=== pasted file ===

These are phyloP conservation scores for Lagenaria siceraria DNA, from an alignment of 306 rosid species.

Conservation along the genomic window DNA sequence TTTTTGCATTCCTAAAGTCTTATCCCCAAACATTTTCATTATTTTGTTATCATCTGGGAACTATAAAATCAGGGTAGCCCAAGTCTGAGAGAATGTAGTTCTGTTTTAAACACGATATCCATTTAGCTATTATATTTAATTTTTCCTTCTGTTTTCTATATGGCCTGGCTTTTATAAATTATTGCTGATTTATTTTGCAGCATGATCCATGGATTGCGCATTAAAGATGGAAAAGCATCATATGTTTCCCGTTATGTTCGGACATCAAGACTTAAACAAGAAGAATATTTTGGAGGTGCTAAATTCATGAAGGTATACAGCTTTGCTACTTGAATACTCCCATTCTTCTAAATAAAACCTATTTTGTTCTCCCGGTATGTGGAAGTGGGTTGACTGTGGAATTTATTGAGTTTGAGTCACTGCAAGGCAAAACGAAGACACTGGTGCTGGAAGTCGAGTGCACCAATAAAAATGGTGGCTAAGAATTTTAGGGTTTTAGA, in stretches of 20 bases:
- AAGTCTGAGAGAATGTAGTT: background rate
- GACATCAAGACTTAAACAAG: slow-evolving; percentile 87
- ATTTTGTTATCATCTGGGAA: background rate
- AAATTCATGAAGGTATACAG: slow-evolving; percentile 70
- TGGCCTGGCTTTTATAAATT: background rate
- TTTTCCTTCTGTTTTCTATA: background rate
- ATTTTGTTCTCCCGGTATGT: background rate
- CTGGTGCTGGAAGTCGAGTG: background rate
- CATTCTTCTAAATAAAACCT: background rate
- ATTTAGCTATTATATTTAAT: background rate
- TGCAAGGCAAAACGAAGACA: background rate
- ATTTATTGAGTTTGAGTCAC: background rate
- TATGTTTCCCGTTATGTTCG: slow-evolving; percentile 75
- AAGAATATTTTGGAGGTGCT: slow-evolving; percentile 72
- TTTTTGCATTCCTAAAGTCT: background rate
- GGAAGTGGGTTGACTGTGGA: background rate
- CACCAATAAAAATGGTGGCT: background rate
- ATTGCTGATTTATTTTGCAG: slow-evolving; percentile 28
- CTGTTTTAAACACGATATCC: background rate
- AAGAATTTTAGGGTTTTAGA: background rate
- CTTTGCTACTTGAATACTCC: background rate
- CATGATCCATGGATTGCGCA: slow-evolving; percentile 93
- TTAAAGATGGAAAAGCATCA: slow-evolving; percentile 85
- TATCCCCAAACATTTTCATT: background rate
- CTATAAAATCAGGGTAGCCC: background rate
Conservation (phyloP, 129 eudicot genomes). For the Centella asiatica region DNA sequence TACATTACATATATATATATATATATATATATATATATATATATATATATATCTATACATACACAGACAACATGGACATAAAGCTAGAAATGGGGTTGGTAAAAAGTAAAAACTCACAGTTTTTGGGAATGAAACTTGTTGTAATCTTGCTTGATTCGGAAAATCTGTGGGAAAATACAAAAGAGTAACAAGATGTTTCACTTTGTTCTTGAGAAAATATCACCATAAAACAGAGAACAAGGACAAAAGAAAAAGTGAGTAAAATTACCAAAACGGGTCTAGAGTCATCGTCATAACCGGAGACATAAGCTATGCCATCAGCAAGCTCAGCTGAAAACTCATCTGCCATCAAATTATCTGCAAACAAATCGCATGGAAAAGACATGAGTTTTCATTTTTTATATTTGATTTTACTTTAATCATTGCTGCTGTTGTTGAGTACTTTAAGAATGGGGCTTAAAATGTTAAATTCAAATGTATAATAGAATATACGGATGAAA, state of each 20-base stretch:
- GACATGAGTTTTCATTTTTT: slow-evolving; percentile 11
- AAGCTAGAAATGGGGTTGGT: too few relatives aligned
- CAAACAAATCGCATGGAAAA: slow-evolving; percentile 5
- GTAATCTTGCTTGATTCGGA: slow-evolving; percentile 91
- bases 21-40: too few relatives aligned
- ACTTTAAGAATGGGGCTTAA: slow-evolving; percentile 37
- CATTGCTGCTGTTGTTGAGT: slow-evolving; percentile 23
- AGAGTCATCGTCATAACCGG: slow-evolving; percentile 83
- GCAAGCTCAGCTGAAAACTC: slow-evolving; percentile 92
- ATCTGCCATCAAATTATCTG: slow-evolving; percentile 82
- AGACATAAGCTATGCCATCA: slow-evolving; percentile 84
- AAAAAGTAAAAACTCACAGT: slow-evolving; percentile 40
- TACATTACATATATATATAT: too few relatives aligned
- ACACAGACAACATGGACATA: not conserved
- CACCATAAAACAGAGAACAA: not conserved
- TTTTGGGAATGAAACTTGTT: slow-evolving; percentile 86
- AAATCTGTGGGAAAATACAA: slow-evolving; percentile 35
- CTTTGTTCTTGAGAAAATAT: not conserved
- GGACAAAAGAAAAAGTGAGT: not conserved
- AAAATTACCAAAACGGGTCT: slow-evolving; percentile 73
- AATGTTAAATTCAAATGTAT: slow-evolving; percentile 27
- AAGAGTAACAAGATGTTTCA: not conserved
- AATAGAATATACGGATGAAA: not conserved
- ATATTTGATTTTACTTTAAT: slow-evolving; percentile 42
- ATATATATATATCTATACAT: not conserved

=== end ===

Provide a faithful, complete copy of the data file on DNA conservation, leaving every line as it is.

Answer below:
These are phyloP conservation scores for Lagenaria siceraria DNA, from an alignment of 306 rosid species.

Conservation along the genomic window DNA sequence TTTTTGCATTCCTAAAGTCTTATCCCCAAACATTTTCATTATTTTGTTATCATCTGGGAACTATAAAATCAGGGTAGCCCAAGTCTGAGAGAATGTAGTTCTGTTTTAAACACGATATCCATTTAGCTATTATATTTAATTTTTCCTTCTGTTTTCTATATGGCCTGGCTTTTATAAATTATTGCTGATTTATTTTGCAGCATGATCCATGGATTGCGCATTAAAGATGGAAAAGCATCATATGTTTCCCGTTATGTTCGGACATCAAGACTTAAACAAGAAGAATATTTTGGAGGTGCTAAATTCATGAAGGTATACAGCTTTGCTACTTGAATACTCCCATTCTTCTAAATAAAACCTATTTTGTTCTCCCGGTATGTGGAAGTGGGTTGACTGTGGAATTTATTGAGTTTGAGTCACTGCAAGGCAAAACGAAGACACTGGTGCTGGAAGTCGAGTGCACCAATAAAAATGGTGGCTAAGAATTTTAGGGTTTTAGA, in stretches of 20 bases:
- AAGTCTGAGAGAATGTAGTT: background rate
- GACATCAAGACTTAAACAAG: slow-evolving; percentile 87
- ATTTTGTTATCATCTGGGAA: background rate
- AAATTCATGAAGGTATACAG: slow-evolving; percentile 70
- TGGCCTGGCTTTTATAAATT: background rate
- TTTTCCTTCTGTTTTCTATA: background rate
- ATTTTGTTCTCCCGGTATGT: background rate
- CTGGTGCTGGAAGTCGAGTG: background rate
- CATTCTTCTAAATAAAACCT: background rate
- ATTTAGCTATTATATTTAAT: background rate
- TGCAAGGCAAAACGAAGACA: background rate
- ATTTATTGAGTTTGAGTCAC: background rate
- TATGTTTCCCGTTATGTTCG: slow-evolving; percentile 75
- AAGAATATTTTGGAGGTGCT: slow-evolving; percentile 72
- TTTTTGCATTCCTAAAGTCT: background rate
- GGAAGTGGGTTGACTGTGGA: background rate
- CACCAATAAAAATGGTGGCT: background rate
- ATTGCTGATTTATTTTGCAG: slow-evolving; percentile 28
- CTGTTTTAAACACGATATCC: background rate
- AAGAATTTTAGGGTTTTAGA: background rate
- CTTTGCTACTTGAATACTCC: background rate
- CATGATCCATGGATTGCGCA: slow-evolving; percentile 93
- TTAAAGATGGAAAAGCATCA: slow-evolving; percentile 85
- TATCCCCAAACATTTTCATT: background rate
- CTATAAAATCAGGGTAGCCC: background rate
Conservation (phyloP, 129 eudicot genomes). For the Centella asiatica region DNA sequence TACATTACATATATATATATATATATATATATATATATATATATATATATATCTATACATACACAGACAACATGGACATAAAGCTAGAAATGGGGTTGGTAAAAAGTAAAAACTCACAGTTTTTGGGAATGAAACTTGTTGTAATCTTGCTTGATTCGGAAAATCTGTGGGAAAATACAAAAGAGTAACAAGATGTTTCACTTTGTTCTTGAGAAAATATCACCATAAAACAGAGAACAAGGACAAAAGAAAAAGTGAGTAAAATTACCAAAACGGGTCTAGAGTCATCGTCATAACCGGAGACATAAGCTATGCCATCAGCAAGCTCAGCTGAAAACTCATCTGCCATCAAATTATCTGCAAACAAATCGCATGGAAAAGACATGAGTTTTCATTTTTTATATTTGATTTTACTTTAATCATTGCTGCTGTTGTTGAGTACTTTAAGAATGGGGCTTAAAATGTTAAATTCAAATGTATAATAGAATATACGGATGAAA, state of each 20-base stretch:
- GACATGAGTTTTCATTTTTT: slow-evolving; percentile 11
- AAGCTAGAAATGGGGTTGGT: too few relatives aligned
- CAAACAAATCGCATGGAAAA: slow-evolving; percentile 5
- GTAATCTTGCTTGATTCGGA: slow-evolving; percentile 91
- bases 21-40: too few relatives aligned
- ACTTTAAGAATGGGGCTTAA: slow-evolving; percentile 37
- CATTGCTGCTGTTGTTGAGT: slow-evolving; percentile 23
- AGAGTCATCGTCATAACCGG: slow-evolving; percentile 83
- GCAAGCTCAGCTGAAAACTC: slow-evolving; percentile 92
- ATCTGCCATCAAATTATCTG: slow-evolving; percentile 82
- AGACATAAGCTATGCCATCA: slow-evolving; percentile 84
- AAAAAGTAAAAACTCACAGT: slow-evolving; percentile 40
- TACATTACATATATATATAT: too few relatives aligned
- ACACAGACAACATGGACATA: not conserved
- CACCATAAAACAGAGAACAA: not conserved
- TTTTGGGAATGAAACTTGTT: slow-evolving; percentile 86
- AAATCTGTGGGAAAATACAA: slow-evolving; percentile 35
- CTTTGTTCTTGAGAAAATAT: not conserved
- GGACAAAAGAAAAAGTGAGT: not conserved
- AAAATTACCAAAACGGGTCT: slow-evolving; percentile 73
- AATGTTAAATTCAAATGTAT: slow-evolving; percentile 27
- AAGAGTAACAAGATGTTTCA: not conserved
- AATAGAATATACGGATGAAA: not conserved
- ATATTTGATTTTACTTTAAT: slow-evolving; percentile 42
- ATATATATATATCTATACAT: not conserved